Key Findings – Email Attacks: This Time, It’s Personal
Like almost all types of cybercrime exploits, the success of targeted attacks relies on technical holes and the all-too-human tendency to misplace trust. Targeted attacks are the most elusive threat to protect against and have the potential to deliver the most potent negative impact. Very low in volume, they focus on a specific individual or group under cover of anonymity provided by specialized botnet distribution channels. Typically, they rely on malware or APTs (Advanced Persistent Threats) to harvest desired data over a period of time. An example of a targeted attack is the infamous Stuxnet worm, which had the potential to severely disrupt industrial computing systems and could traverse non-networked systems, thus placing at risk even systems unconnected to networks or the Internet.
Spearphishing attacks, though more costly to mount and lower in volume than mass spam attacks, also pose serious consequences for today’s enterprises. Many spearphishing attacks ultimately lead to financial theft, making them both highly dangerous to victims and highly valuable to cybercriminals. Spearphishing campaigns, which are a highly customized evolution of the traditional mass attack technique of phishing, can net 10 times the profit of a mass attack.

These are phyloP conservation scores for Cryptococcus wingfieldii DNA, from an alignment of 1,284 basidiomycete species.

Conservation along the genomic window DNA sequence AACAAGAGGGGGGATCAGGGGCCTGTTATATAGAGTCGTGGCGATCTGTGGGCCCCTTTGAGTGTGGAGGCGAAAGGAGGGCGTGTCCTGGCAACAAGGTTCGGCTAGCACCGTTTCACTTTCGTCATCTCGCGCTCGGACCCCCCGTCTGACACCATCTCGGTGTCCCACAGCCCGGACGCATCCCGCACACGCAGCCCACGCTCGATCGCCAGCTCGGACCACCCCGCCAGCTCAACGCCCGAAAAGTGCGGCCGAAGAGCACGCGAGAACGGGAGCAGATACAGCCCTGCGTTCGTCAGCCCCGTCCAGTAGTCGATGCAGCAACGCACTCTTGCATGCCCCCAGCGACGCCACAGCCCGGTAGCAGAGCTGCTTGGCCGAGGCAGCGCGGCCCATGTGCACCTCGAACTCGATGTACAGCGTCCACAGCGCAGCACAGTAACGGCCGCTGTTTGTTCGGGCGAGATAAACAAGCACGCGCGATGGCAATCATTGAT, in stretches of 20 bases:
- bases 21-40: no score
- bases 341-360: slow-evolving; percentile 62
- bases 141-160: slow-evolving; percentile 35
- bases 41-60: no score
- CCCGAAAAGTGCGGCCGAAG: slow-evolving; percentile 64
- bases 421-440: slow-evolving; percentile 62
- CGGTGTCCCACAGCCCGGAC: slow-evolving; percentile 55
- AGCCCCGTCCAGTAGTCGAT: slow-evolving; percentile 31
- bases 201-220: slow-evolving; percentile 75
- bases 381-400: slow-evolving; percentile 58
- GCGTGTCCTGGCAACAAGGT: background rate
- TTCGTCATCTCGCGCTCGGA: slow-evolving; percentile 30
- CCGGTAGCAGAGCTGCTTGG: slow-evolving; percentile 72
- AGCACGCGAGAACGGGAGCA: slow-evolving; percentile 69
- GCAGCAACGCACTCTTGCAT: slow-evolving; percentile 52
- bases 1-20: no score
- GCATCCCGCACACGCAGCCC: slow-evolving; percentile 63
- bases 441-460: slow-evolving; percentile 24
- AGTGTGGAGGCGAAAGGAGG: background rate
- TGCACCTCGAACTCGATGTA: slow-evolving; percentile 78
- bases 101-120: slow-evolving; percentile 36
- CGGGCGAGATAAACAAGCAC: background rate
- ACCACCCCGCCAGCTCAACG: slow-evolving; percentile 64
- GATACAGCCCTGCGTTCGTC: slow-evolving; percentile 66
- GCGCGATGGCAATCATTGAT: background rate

The global study focuses on perspectives from 361 information technology professionals from 50 countries andwas compiled by Cisco Security Intelligence Operations, which provides real-time threat intelligence to help Cisco stay ahead of the latest cyber threats. Cisco SIO is the world’s largest cloud-based security ecosystem, using SensorBase data of almost 1 million live data feeds from deployed Cisco email, Web, firewall and intrusion prevention system (IPS) solutions.
Download the full report – Email Attacks: This Time It’s Personal]]>
Well, there is apparently a new kind of Craigslist spear phishing attack, but the attacker chose the wrong victim and now we all get to learn from the experience. A Microsoft security researcher was almost duped into surrending his Craigslist credentials.
Check out this Microsoft Malware Protection Center blog post for details of the attack, and how it was identified and avoided. The following are some basic guidelines from the blog post that you can use to avoid becoming a victim of a similar attack: